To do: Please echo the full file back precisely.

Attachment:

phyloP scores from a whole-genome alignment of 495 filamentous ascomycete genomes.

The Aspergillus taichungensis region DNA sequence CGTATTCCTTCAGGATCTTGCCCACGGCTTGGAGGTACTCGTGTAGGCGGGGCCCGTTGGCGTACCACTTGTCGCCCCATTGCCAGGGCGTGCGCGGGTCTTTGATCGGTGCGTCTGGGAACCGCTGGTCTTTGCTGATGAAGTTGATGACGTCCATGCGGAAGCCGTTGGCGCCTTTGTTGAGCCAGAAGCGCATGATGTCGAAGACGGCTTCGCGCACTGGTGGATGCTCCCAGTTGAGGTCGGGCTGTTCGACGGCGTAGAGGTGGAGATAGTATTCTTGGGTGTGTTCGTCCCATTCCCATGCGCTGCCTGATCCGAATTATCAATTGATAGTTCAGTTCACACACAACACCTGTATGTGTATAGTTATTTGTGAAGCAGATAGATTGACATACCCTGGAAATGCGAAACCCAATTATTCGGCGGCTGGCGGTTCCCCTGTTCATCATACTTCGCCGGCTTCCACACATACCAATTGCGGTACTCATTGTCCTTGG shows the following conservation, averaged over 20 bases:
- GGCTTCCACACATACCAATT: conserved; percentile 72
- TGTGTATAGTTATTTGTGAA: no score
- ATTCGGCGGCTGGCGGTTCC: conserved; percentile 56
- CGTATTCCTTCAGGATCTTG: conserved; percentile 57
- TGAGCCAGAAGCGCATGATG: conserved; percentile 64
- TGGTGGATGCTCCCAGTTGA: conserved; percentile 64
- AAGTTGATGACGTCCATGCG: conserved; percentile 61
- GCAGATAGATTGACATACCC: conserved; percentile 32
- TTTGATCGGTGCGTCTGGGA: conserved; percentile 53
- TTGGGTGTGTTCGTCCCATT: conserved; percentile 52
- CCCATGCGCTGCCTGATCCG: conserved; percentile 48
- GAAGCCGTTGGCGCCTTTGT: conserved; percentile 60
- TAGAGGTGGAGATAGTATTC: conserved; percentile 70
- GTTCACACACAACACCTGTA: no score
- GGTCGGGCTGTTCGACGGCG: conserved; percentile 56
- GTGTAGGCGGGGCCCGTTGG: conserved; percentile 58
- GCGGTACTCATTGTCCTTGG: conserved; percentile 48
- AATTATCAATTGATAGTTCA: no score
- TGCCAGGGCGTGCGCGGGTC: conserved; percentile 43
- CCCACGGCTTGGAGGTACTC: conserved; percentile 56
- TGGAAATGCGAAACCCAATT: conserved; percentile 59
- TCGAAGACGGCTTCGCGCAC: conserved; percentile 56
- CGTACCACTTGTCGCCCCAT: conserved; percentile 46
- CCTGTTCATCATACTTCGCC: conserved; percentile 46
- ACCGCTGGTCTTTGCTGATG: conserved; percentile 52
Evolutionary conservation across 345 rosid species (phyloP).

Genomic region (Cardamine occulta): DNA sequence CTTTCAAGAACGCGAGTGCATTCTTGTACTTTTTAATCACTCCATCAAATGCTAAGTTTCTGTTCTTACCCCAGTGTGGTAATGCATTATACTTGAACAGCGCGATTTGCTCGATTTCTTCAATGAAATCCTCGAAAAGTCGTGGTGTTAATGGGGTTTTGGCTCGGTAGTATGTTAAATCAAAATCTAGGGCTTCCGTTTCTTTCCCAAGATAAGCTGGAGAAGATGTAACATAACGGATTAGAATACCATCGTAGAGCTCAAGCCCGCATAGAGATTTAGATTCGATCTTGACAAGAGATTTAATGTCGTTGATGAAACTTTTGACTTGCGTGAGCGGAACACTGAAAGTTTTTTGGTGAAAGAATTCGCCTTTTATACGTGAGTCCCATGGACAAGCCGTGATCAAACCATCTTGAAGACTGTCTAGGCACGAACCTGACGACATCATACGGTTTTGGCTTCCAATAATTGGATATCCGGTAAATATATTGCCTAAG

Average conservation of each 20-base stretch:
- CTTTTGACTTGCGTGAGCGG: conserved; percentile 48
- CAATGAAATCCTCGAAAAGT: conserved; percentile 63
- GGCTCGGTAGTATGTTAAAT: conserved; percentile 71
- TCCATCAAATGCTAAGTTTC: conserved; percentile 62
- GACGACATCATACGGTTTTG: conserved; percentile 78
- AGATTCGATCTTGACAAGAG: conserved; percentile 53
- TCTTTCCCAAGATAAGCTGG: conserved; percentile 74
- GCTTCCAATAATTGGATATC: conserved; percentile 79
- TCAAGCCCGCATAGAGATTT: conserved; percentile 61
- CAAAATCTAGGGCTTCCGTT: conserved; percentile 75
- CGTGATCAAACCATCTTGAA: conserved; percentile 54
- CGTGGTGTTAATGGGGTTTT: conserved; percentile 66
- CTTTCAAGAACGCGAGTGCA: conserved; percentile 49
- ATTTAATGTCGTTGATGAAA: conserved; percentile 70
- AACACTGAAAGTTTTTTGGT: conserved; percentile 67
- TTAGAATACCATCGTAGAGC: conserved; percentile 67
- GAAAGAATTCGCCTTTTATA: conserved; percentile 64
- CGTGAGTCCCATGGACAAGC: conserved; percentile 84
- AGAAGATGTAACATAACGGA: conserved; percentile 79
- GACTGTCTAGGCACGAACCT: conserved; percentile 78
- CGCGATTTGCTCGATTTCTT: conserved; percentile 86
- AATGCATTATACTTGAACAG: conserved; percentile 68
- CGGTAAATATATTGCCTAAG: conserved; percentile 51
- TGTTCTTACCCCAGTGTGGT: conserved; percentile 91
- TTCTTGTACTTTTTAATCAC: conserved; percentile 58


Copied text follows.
phyloP scores from a whole-genome alignment of 495 filamentous ascomycete genomes.

The Aspergillus taichungensis region DNA sequence CGTATTCCTTCAGGATCTTGCCCACGGCTTGGAGGTACTCGTGTAGGCGGGGCCCGTTGGCGTACCACTTGTCGCCCCATTGCCAGGGCGTGCGCGGGTCTTTGATCGGTGCGTCTGGGAACCGCTGGTCTTTGCTGATGAAGTTGATGACGTCCATGCGGAAGCCGTTGGCGCCTTTGTTGAGCCAGAAGCGCATGATGTCGAAGACGGCTTCGCGCACTGGTGGATGCTCCCAGTTGAGGTCGGGCTGTTCGACGGCGTAGAGGTGGAGATAGTATTCTTGGGTGTGTTCGTCCCATTCCCATGCGCTGCCTGATCCGAATTATCAATTGATAGTTCAGTTCACACACAACACCTGTATGTGTATAGTTATTTGTGAAGCAGATAGATTGACATACCCTGGAAATGCGAAACCCAATTATTCGGCGGCTGGCGGTTCCCCTGTTCATCATACTTCGCCGGCTTCCACACATACCAATTGCGGTACTCATTGTCCTTGG shows the following conservation, averaged over 20 bases:
- GGCTTCCACACATACCAATT: conserved; percentile 72
- TGTGTATAGTTATTTGTGAA: no score
- ATTCGGCGGCTGGCGGTTCC: conserved; percentile 56
- CGTATTCCTTCAGGATCTTG: conserved; percentile 57
- TGAGCCAGAAGCGCATGATG: conserved; percentile 64
- TGGTGGATGCTCCCAGTTGA: conserved; percentile 64
- AAGTTGATGACGTCCATGCG: conserved; percentile 61
- GCAGATAGATTGACATACCC: conserved; percentile 32
- TTTGATCGGTGCGTCTGGGA: conserved; percentile 53
- TTGGGTGTGTTCGTCCCATT: conserved; percentile 52
- CCCATGCGCTGCCTGATCCG: conserved; percentile 48
- GAAGCCGTTGGCGCCTTTGT: conserved; percentile 60
- TAGAGGTGGAGATAGTATTC: conserved; percentile 70
- GTTCACACACAACACCTGTA: no score
- GGTCGGGCTGTTCGACGGCG: conserved; percentile 56
- GTGTAGGCGGGGCCCGTTGG: conserved; percentile 58
- GCGGTACTCATTGTCCTTGG: conserved; percentile 48
- AATTATCAATTGATAGTTCA: no score
- TGCCAGGGCGTGCGCGGGTC: conserved; percentile 43
- CCCACGGCTTGGAGGTACTC: conserved; percentile 56
- TGGAAATGCGAAACCCAATT: conserved; percentile 59
- TCGAAGACGGCTTCGCGCAC: conserved; percentile 56
- CGTACCACTTGTCGCCCCAT: conserved; percentile 46
- CCTGTTCATCATACTTCGCC: conserved; percentile 46
- ACCGCTGGTCTTTGCTGATG: conserved; percentile 52
Evolutionary conservation across 345 rosid species (phyloP).

Genomic region (Cardamine occulta): DNA sequence CTTTCAAGAACGCGAGTGCATTCTTGTACTTTTTAATCACTCCATCAAATGCTAAGTTTCTGTTCTTACCCCAGTGTGGTAATGCATTATACTTGAACAGCGCGATTTGCTCGATTTCTTCAATGAAATCCTCGAAAAGTCGTGGTGTTAATGGGGTTTTGGCTCGGTAGTATGTTAAATCAAAATCTAGGGCTTCCGTTTCTTTCCCAAGATAAGCTGGAGAAGATGTAACATAACGGATTAGAATACCATCGTAGAGCTCAAGCCCGCATAGAGATTTAGATTCGATCTTGACAAGAGATTTAATGTCGTTGATGAAACTTTTGACTTGCGTGAGCGGAACACTGAAAGTTTTTTGGTGAAAGAATTCGCCTTTTATACGTGAGTCCCATGGACAAGCCGTGATCAAACCATCTTGAAGACTGTCTAGGCACGAACCTGACGACATCATACGGTTTTGGCTTCCAATAATTGGATATCCGGTAAATATATTGCCTAAG

Average conservation of each 20-base stretch:
- CTTTTGACTTGCGTGAGCGG: conserved; percentile 48
- CAATGAAATCCTCGAAAAGT: conserved; percentile 63
- GGCTCGGTAGTATGTTAAAT: conserved; percentile 71
- TCCATCAAATGCTAAGTTTC: conserved; percentile 62
- GACGACATCATACGGTTTTG: conserved; percentile 78
- AGATTCGATCTTGACAAGAG: conserved; percentile 53
- TCTTTCCCAAGATAAGCTGG: conserved; percentile 74
- GCTTCCAATAATTGGATATC: conserved; percentile 79
- TCAAGCCCGCATAGAGATTT: conserved; percentile 61
- CAAAATCTAGGGCTTCCGTT: conserved; percentile 75
- CGTGATCAAACCATCTTGAA: conserved; percentile 54
- CGTGGTGTTAATGGGGTTTT: conserved; percentile 66
- CTTTCAAGAACGCGAGTGCA: conserved; percentile 49
- ATTTAATGTCGTTGATGAAA: conserved; percentile 70
- AACACTGAAAGTTTTTTGGT: conserved; percentile 67
- TTAGAATACCATCGTAGAGC: conserved; percentile 67
- GAAAGAATTCGCCTTTTATA: conserved; percentile 64
- CGTGAGTCCCATGGACAAGC: conserved; percentile 84
- AGAAGATGTAACATAACGGA: conserved; percentile 79
- GACTGTCTAGGCACGAACCT: conserved; percentile 78
- CGCGATTTGCTCGATTTCTT: conserved; percentile 86
- AATGCATTATACTTGAACAG: conserved; percentile 68
- CGGTAAATATATTGCCTAAG: conserved; percentile 51
- TGTTCTTACCCCAGTGTGGT: conserved; percentile 91
- TTCTTGTACTTTTTAATCAC: conserved; percentile 58